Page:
Daily Thoughts 5/16/2010Last night, I read some more of War At The Wall Street Journal. It is different than most business books I have read. The focus is on deal making, who talked to whom, when they met, who are the parties discussing business transactions, and why they would meet. There is no dry theory. It is about phone calls, exchanging papers, talking to lawyers, being obsequious, fawning, or demanding, and sizing up the competition.
Television and Books
I have a television, but it is hooked up to a dvd and video player. The only way to get regular reception where I am is to buy cable. This means I watch television once a week at the laundromat while I am folding clothes. It is hard to read and fold clothes at the same time.
A lot of the television shows are now on computer. I watched the Roughnecks Starship Troopers on Youtube as well as a variety of clips from the news. A lot of the news websites will have video clips as well. It is easy enough to get any video coverage you might want to see of events on television on a computer these days. It is also very easy to read the news on Yahoo news, so you see and hear the same news everyone else is getting even if you are not watching television.
Also, I sometimes check out entire series of television shows from my library. I checked out the first season of Star Trek out, I Claudius from the BBC, and a variety of different PBS dvds. This is less bothersome than watching the shows each day. It allows me to watch what I want, when I want to.
This does not mean that television is not connected to the book world. There is even a Book TV, I have never watched it, but it is there. http://www.booktv.org/ Also, many library websites have Books on the Air which http://library.booksite.com/5936/nl/?list=NLAIR which contains a listing of when various authors are presenting each week. You sometimes question whether Youtube is really a separate thing from regular television these days. Almost all television shows are now born digital like books are increasingly becoming born digital.
It is important to think of a book as a package. For example, I read Star Trek novels, but I also watch the shows, and read the comic books. I haven't played the video games. I also have not played the video games for Halo. However, I recently purchased Halo Helljumper written by Peter David which is a graphic novel, as well as the book, Halo: The Cole Protocol by Tobias Buckell. Halo will eventually come out as a movie and after the movie, I can easily imagine it as a Saturday morning cartoon. I read it because I like Peter David's and Tobias Buckell's writing.
This is true for more than just fiction. Ken Burns Civil War is a PBS documentary and a book. So is the Julia Child cookbook. If they can turn a cookbook into a movie starring Meryl Streep, Julie & Julia, they can find out how to package most books.
Think of media packages being born digital as a document, maybe something like an ebook. First they get turned into an ebook, then a physical book, then other products are spun off from them; audiobooks, films, music, posters, website skins, and other things. This can be true of anything from books on horses to horror novels. It does not have to happen this way. Sometimes the movie will be produced first, or the music, or even art work. What matters is that everything is now open to multiple formats of our choice.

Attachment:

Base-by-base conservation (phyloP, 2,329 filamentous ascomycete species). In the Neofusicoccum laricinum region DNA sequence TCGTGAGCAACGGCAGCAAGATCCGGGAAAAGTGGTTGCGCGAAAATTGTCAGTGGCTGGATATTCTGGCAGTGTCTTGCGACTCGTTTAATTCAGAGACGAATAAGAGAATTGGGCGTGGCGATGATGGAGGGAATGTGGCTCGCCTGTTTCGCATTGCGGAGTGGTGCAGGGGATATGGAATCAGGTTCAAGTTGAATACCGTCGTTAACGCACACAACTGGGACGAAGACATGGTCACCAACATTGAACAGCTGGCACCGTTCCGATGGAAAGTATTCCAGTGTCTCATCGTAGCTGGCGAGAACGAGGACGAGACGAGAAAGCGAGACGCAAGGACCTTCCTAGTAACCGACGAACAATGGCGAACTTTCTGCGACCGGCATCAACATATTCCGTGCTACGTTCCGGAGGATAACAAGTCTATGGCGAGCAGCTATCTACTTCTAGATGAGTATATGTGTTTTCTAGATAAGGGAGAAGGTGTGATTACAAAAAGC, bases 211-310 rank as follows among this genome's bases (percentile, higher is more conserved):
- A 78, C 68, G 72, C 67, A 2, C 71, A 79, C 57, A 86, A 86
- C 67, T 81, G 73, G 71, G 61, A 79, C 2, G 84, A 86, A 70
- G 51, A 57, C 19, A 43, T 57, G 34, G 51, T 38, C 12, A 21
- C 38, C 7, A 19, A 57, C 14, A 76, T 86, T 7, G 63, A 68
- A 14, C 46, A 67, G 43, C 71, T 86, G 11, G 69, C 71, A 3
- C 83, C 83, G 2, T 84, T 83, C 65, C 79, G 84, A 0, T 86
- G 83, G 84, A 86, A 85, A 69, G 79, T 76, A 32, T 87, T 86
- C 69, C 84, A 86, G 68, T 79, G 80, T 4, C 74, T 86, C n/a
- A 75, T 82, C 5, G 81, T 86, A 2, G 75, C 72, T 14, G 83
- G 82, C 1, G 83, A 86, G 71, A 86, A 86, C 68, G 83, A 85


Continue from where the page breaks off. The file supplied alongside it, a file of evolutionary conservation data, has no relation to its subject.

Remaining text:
This choice will lead to options when we purchase items, we will have a choice, ebook, book, audiobook, and then maybe related films, television, and music.
The line is also becoming blurred between what exactly is a television show, if it is a show you can watch on television or a computer, is it a television show. I don't see programs like authors @ google, http://www.google.com/talks/authors/index.html being that different from watching television. Nor do I see online conference videos like the TED conference being that differenct from watching television http://www.ted.com/ . The lines between the different types of media are blurring.
I put Steamed by Katie Macalister on hold, it is a steampunk romance novel. I also put Ship Breaker on hold by Paolo Bacigalupi. This is a young adult novel. Paolo Bacigalupi just won the Nebula Award for The Windup Girl, yesterday. He is a fantastic writer. I was pleasantly surprised, Paulo Bacigalupi's novels are very inclusive and international in flavor and have a strong environmental and political message.
I read some more of War at the Wall Street Journal. The author is describing the merger between News Corp owned by Rupert Murdoch and Dow Jones owned by the Bancroft family. Dow Jones owns the Wall Street Journal which is one of the two most influential newspapers in the United States, the other being the New York Times. Rupert Murdoch is often criticized for his biased reporting to the right, much like Arthur Sulzberger Jr. is criticized for his reporting to the left with the New York Times. Rupert Murdoch's takeover of the Wall Street Journal essentially polarized news reporting in the remaining newspapers.
I also started reading a bit of Readers Advisory Service in the Public Library. The author describes how to do book lists, bookmarks, and other readers advisory tools in this book. I am hoping the book will give me some ideas on how to improve our bibliographies and bookmarks. I just subscribed to Fiction_L which is a readers advisory listserv listed in this book. http://www.webrary.org/rs/flmenu.html